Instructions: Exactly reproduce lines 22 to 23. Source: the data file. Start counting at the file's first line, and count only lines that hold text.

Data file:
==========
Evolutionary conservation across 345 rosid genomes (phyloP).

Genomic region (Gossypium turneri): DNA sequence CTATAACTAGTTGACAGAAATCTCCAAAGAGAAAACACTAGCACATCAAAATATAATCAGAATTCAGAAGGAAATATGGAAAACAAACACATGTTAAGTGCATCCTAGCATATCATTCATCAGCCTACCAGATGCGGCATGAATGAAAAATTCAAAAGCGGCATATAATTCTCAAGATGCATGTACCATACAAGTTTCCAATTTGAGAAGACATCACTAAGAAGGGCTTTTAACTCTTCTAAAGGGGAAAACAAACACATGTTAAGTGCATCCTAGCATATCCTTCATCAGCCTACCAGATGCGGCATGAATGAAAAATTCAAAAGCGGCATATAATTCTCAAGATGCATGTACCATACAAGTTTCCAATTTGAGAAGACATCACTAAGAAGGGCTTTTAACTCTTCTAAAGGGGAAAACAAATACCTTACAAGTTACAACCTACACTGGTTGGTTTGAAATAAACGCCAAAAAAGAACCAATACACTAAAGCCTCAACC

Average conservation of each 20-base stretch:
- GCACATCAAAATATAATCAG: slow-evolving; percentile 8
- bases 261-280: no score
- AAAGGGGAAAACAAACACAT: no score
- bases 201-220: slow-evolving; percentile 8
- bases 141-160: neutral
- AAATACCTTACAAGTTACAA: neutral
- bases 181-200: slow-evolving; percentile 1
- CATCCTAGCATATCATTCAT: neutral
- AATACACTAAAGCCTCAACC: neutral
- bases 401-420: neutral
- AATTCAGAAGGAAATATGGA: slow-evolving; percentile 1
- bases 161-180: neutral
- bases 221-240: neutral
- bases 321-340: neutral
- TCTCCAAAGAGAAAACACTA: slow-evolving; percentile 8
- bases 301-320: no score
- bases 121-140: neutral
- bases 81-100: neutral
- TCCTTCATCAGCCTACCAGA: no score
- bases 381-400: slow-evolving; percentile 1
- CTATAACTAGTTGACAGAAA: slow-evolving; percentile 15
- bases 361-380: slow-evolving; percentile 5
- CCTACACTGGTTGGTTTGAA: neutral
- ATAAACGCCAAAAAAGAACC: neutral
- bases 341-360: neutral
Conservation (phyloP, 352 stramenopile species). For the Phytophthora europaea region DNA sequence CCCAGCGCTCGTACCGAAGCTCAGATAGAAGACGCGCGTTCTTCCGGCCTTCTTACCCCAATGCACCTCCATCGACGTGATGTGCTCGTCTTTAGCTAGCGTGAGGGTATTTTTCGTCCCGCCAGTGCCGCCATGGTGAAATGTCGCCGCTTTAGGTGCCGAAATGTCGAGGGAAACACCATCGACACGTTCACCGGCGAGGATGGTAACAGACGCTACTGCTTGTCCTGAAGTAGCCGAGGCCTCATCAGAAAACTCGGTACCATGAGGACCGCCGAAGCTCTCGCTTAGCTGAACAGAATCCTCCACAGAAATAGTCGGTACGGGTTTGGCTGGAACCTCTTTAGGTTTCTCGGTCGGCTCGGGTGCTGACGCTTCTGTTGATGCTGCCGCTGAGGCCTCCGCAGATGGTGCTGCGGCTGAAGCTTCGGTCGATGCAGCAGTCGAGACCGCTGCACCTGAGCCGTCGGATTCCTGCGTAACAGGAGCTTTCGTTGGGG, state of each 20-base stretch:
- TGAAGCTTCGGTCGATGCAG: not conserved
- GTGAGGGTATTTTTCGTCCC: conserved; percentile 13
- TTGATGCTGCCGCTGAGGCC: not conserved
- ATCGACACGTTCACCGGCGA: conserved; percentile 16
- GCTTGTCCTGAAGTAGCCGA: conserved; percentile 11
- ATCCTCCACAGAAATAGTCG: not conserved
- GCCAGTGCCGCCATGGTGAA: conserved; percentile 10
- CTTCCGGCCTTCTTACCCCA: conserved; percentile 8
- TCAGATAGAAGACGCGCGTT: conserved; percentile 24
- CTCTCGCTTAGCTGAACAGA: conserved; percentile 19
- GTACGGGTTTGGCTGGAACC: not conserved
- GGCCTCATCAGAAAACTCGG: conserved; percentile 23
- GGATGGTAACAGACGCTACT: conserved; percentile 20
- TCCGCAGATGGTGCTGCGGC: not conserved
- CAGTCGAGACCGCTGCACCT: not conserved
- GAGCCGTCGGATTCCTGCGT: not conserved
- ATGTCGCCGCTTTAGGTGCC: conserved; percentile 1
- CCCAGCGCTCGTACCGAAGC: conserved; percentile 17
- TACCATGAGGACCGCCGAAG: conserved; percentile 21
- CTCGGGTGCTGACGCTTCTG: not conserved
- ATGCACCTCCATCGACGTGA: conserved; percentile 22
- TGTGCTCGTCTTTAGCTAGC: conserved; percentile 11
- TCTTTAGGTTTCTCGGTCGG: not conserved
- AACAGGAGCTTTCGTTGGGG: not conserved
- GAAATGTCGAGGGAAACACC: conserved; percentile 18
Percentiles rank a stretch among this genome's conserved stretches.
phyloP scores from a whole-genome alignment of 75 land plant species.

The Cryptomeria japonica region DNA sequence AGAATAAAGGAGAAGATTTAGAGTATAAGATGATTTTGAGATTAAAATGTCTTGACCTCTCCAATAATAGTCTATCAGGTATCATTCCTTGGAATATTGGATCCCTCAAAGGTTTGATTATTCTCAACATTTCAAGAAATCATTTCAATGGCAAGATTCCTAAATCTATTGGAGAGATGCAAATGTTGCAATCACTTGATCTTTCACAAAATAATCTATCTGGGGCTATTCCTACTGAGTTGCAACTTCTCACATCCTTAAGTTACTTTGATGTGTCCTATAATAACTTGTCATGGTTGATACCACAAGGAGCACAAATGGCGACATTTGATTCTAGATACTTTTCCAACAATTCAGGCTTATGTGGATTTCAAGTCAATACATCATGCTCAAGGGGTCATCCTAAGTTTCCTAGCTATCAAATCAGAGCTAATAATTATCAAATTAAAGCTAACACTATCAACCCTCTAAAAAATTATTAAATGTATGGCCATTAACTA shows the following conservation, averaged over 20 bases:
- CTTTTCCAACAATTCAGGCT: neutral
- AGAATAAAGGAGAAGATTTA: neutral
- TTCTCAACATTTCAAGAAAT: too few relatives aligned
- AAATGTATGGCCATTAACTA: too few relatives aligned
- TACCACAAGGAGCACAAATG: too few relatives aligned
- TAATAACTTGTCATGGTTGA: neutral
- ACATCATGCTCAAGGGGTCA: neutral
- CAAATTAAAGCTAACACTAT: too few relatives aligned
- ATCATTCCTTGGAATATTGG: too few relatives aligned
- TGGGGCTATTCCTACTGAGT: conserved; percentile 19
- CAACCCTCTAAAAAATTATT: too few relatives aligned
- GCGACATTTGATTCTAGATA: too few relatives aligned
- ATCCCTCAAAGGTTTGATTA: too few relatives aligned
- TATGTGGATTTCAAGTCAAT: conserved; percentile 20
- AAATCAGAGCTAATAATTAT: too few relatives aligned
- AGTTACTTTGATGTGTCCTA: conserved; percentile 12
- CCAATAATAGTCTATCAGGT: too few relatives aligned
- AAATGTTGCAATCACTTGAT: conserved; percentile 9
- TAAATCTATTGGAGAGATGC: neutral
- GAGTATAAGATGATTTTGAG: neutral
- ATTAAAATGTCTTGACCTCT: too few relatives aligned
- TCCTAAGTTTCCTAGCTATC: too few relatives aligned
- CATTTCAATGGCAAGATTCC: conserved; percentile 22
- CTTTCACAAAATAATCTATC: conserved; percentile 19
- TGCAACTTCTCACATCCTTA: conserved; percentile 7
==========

- TCCTTCATCAGCCTACCAGA: no score
- bases 381-400: slow-evolving; percentile 1